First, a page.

• Pauline says:

      Cathy, it was very sunny and calm this morning, I could hardly believe it. This afternoon the wind got up once more and we had lots of sharp showers again. I think losing the crown of the oak has only opened a small gap in the tree canopy, the trees either side of it, an older oak and a chestnut, both have full crowns and they must have all overlapped previously, so it is only a small patch of sky that we can see that wasn’t there before.

  14. Caro says:

    Sounds like you had the situation covered, Pauline, with your gas hob and wind up radio. Lucky it was only 3 hours loss of electricity, I’m guessing you have quite a bit of autumn harvest safely tucked away in your freezer! I’m always strangely disappointed when the lights come back on again, it’s quite nice to have enforced no tv/mod cons! A great shame about your oak tree, such a shock to realise how easily these venerable old trees are damaged. The flats where I live were undamaged, although I did think the window was going to cave in at one point! About half a mile away, a car was damaged when a tree fell on it but the veg patch garden was well protected by its surrounding walls and buildings.

    • Pauline says:

      Caro, we were lucky, we realise that since watching the news, but we were without electricity from the early hours of the morning until the evening. It was 3 hrs after we phoned that it was restored. We felt there was no point in phoning while the men were working beside the cables that were lying along the top of our hedge. The freezer is full, so we were hoping that nothing was thawing out while the electricity was off, we made sure we didn’t open the door. It was a huge tree that fell further down the road, strange how one tree falls when those around it are left. So glad you didn’t suffer any damage to your veg or the flats where you live, the storm seems to have created more havoc as it has swept over northern Europe.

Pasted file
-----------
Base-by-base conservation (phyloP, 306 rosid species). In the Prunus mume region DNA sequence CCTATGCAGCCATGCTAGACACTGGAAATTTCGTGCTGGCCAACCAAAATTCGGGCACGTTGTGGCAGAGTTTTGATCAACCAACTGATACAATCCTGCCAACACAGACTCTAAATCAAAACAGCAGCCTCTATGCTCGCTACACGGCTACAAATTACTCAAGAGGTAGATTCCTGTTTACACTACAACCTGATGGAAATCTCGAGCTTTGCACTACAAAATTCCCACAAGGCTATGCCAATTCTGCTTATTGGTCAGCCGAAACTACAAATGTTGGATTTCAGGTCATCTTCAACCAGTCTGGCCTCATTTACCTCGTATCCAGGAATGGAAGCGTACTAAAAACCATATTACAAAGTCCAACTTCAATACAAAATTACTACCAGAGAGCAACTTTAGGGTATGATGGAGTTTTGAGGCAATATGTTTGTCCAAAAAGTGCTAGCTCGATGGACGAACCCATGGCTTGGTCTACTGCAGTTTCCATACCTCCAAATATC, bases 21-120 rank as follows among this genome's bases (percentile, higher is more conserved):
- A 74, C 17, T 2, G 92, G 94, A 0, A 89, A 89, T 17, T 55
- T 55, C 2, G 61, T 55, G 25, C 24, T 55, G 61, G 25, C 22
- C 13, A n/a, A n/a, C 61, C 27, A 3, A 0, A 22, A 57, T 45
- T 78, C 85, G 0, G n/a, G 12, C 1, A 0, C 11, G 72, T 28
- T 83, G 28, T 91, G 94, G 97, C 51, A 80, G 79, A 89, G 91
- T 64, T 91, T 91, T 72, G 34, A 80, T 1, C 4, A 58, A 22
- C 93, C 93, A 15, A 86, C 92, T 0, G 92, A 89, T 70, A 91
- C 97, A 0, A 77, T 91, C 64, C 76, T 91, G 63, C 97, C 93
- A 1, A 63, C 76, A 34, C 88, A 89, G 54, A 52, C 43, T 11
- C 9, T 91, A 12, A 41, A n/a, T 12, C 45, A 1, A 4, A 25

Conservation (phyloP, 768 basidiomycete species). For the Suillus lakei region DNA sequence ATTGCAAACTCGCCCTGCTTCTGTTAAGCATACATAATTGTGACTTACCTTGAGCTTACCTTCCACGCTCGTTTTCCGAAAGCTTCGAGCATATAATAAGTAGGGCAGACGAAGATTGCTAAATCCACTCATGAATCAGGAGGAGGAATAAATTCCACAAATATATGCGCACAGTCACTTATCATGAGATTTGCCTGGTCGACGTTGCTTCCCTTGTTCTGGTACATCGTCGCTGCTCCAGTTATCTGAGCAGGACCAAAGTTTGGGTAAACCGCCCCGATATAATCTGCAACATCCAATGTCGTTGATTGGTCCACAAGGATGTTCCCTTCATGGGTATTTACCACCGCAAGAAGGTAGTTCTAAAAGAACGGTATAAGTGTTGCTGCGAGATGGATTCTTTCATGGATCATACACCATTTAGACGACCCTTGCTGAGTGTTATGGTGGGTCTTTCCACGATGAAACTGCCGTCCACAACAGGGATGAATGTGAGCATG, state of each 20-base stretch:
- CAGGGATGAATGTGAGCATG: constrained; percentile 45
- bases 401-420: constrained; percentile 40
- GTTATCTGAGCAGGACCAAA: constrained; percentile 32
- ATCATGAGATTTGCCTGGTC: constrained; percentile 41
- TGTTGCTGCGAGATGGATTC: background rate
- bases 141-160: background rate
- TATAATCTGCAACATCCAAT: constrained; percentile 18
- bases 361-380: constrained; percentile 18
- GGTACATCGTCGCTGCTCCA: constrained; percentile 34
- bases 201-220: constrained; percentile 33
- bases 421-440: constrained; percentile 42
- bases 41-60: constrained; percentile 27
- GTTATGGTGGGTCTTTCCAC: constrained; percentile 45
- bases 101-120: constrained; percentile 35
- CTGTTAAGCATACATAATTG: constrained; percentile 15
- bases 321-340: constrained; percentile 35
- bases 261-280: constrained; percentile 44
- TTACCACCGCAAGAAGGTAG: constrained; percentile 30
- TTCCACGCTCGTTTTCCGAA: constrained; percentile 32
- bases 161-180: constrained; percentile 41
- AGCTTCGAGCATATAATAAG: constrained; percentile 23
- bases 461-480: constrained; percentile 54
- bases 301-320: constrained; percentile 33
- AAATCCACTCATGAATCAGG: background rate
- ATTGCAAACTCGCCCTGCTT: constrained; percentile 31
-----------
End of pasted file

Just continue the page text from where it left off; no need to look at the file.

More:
15. pbmgarden says:

    Glad you’re safe and sound Pauline!

    • Pauline says:

      Thanks Susie, everything is fine here now. The storm moved over to northern Europe yesterday, leaving very calm and sunny weather here, with just the odd shower. The contrast in the two days was amazing, at least we were able to get all the tidying up done, leaves and branches were everywhere.

  16. Angie says:

    We never realise just how dependant we are do we? A shame about your oak tree – will be interesting reading the difference it makes to your garden. Others weren’t so lucky, which is sad.
    As a side note – the title of our blog reminded me of Hyacinth Bucket! I watched a rerun of Keeping up Appearances on TV this afternoon.

    • Pauline says:

      Angie, I had to laugh, I don’t think dear Hyacinth would dish up a plate of curry at her little candlelit suppers!
      So many huge trees came down with unfortunate consequences, one in the village here was huge, but just cars were damaged, so we feel we got off very lightly. The hole left in the canopy isn’t very large, trees on both sides have a full canopy, but I’m sure the spring bulbs will enjoy the sunlight which manages to come through for a few years.